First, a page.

# General equation for getting an idea of the scale of a machine learning project

I'm writing an application for a project where we intend to teach a model to predict one aspect of an environment (traffic safety) using a database with 10 images (about 300x300px and, say, 256 colors) for each of either 100 000 or 15 million locations.

I must come to grasp with if both, one or none of these projects are feasible with our hardware constraints. What can I expect? Is there some formula or benchmark that one can refer to? Will one be able to do this on a laptop with a decent GPU, a dedicated ML computer or does it require the level of infrastructure that Google and Amazon use?

## 1 Answer

Interesting but difficult question! It depends on the efficiency of your algorithm, both in terms of training and scoring/predicting, but to get a first idea I would go by the amount of data that we're talking about.

256 colors are 8 bits per pixel, times 300x300 pixels. Uncompressed, you have 720 kB per image. 10 images per location: 7.2 MB data per location. 100k locations: 720 GB of uncompressed input data, 15M locations: 108 TB. If you compress your data, meaning you store them a JPG or something, I don't know, but I would expect you need about a factor 10 less storage (it depends how easily the images can be compressed and how well JPG compression works).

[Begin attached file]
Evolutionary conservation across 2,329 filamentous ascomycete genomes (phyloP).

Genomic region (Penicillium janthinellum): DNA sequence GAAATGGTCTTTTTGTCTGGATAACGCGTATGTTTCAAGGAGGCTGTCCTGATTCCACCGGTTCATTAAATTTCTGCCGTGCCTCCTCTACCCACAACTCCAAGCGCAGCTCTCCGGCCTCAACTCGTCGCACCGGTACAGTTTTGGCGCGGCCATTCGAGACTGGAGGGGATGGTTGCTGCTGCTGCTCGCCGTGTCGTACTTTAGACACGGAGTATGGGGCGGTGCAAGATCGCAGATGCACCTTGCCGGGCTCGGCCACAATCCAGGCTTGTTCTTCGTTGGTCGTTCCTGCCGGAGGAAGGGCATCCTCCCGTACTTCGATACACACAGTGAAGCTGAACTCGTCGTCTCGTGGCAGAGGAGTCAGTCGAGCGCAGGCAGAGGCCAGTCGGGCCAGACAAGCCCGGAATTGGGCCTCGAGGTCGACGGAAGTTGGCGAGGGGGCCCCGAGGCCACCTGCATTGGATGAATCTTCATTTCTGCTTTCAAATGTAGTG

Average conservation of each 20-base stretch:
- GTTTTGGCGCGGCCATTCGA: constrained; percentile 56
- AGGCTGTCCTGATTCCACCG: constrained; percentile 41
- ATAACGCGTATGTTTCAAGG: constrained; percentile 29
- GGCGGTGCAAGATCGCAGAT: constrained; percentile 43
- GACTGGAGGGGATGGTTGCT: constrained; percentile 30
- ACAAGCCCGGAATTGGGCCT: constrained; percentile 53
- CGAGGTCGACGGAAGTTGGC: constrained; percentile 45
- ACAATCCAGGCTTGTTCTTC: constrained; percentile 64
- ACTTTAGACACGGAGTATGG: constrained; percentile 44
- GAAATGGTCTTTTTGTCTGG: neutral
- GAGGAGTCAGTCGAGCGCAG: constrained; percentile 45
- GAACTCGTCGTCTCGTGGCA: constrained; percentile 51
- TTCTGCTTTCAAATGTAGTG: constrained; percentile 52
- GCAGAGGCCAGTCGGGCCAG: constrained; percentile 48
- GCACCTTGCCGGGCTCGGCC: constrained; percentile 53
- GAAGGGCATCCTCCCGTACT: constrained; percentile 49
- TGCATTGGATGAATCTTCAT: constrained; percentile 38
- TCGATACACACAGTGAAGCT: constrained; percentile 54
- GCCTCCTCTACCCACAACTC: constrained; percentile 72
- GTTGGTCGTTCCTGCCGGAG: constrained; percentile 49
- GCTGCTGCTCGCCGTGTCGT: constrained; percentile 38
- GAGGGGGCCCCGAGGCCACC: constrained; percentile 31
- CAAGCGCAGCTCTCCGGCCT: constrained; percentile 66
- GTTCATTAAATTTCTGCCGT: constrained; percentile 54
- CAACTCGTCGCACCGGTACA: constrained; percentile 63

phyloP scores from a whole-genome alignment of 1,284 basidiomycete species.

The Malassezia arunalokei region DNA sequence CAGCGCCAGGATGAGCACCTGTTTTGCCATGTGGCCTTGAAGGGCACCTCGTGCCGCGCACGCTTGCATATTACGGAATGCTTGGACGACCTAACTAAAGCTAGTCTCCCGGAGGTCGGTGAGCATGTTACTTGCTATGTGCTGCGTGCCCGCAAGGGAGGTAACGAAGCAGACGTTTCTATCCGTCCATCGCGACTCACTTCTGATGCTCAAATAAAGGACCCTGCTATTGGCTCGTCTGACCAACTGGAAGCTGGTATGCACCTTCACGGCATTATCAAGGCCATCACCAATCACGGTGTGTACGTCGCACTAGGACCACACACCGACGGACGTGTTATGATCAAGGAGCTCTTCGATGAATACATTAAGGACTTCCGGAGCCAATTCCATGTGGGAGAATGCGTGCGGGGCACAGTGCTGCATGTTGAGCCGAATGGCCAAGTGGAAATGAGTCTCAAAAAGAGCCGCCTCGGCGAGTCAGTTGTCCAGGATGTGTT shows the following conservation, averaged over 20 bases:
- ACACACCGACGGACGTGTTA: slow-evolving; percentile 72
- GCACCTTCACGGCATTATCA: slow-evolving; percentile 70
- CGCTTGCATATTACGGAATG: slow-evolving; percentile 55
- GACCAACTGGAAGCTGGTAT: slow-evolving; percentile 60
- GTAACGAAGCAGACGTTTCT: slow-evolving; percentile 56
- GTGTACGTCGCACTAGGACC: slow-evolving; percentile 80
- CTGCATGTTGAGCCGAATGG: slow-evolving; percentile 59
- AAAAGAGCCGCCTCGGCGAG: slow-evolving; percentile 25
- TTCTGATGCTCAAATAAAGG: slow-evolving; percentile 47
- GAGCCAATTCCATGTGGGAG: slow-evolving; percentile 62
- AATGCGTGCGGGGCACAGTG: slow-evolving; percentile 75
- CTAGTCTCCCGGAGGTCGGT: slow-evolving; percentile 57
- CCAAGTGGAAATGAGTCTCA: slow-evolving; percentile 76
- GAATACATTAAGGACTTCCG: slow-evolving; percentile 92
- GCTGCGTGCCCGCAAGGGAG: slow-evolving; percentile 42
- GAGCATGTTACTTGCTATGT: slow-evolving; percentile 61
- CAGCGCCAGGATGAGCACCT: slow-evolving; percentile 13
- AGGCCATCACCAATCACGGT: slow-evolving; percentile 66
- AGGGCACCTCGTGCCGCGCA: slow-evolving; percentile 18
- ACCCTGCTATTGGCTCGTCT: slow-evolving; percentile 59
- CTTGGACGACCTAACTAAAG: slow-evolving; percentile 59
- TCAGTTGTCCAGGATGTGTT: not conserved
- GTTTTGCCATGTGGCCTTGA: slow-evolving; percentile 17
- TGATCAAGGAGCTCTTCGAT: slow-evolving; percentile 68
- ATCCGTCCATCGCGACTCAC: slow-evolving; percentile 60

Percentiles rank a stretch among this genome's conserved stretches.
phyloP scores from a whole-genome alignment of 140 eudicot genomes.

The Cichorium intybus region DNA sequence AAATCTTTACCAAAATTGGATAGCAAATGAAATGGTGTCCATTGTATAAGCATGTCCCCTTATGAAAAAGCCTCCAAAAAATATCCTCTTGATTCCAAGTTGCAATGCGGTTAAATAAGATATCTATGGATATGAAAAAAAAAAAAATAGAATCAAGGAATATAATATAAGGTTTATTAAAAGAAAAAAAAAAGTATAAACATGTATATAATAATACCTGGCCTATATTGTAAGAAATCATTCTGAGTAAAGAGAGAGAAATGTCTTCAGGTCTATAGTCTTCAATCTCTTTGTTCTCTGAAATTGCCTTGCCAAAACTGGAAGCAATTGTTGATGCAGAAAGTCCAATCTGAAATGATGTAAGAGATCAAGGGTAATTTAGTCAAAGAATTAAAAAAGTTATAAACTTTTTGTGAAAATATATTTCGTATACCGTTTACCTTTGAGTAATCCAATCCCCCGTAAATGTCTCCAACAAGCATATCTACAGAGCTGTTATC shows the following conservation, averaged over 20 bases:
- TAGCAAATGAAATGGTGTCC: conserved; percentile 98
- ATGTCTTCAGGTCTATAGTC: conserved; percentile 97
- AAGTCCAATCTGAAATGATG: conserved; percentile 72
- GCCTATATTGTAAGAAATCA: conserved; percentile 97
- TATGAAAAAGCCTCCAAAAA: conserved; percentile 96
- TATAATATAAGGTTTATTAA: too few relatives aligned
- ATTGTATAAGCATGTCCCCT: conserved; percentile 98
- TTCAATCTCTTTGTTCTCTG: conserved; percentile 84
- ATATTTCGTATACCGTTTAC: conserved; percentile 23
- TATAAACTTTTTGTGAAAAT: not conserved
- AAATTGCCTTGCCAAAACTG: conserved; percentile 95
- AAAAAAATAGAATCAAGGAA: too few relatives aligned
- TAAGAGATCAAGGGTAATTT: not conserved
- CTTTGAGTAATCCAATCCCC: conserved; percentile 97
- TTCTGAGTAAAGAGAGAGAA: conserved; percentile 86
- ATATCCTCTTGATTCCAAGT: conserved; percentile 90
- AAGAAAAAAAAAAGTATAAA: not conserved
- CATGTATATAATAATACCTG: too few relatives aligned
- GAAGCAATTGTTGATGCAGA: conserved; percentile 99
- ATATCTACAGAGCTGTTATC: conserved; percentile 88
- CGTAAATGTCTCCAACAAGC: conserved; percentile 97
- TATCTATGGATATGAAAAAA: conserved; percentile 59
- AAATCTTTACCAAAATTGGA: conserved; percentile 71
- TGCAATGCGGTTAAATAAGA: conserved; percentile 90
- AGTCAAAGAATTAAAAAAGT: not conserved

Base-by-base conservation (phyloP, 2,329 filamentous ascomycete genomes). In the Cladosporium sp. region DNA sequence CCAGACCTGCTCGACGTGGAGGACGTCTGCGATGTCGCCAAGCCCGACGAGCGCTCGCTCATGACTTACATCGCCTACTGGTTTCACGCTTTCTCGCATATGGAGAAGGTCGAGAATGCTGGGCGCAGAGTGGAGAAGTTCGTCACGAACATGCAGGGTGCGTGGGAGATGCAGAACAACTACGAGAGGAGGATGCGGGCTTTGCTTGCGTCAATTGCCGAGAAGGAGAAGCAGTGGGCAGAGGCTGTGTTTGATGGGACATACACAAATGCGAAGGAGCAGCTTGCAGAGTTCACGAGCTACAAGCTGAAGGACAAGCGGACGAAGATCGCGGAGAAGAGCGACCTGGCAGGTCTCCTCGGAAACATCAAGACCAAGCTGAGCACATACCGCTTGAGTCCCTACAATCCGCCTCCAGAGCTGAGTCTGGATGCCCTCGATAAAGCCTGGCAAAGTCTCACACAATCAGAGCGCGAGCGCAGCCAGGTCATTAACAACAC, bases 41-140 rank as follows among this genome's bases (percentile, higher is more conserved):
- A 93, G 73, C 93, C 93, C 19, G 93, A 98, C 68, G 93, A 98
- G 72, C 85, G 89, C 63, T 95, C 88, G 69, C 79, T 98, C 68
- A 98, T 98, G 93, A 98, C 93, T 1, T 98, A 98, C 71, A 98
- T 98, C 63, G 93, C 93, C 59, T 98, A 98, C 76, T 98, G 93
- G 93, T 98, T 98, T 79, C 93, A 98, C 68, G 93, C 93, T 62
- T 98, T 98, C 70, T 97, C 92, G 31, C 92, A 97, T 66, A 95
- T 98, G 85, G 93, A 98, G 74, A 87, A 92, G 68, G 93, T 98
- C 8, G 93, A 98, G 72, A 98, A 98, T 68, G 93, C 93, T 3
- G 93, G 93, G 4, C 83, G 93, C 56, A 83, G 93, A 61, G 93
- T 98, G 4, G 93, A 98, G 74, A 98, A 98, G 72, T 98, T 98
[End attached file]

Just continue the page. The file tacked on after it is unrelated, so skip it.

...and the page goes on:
Given unlimited time (and storage), any amount of data can be crunched on a laptop, although my laptop doesn't have 10 TB storage. But I would expect 720 GB worth of uncompressed data to be impractical on a single computer, unless you have an exceptionally efficient algorithm. That would be an algorithm that might be specifically designed so that it can be trained on all the data on a single computer, not a CNN with a bunch of layers that I expect you have in mind.

Using distributed computing in the cloud or on-premise has its cost too, in terms of infrastructure cost, complexity to debug, etc. But I would expect that with this kind of dataset, it's worth it.

That's something different from "the level of infrastructure that Google uses", which is millions of servers. I would start processing with, for example, 100 cores, and see how it goes. Don't forget to turn them off when you're done!

• Thanks, Paul! That's exactly the type of answer I needed. Obviously, now, the question becomes how much processing power we need to buy or rent, but I guess that depends all to much on how complicated we make our model(s). Commented Sep 3, 2019 at 14:50
• You’re welcome! Please let me know how it goes, I’m very curious about the accuracy of my prediction.
– Paul
Commented Sep 3, 2019 at 18:35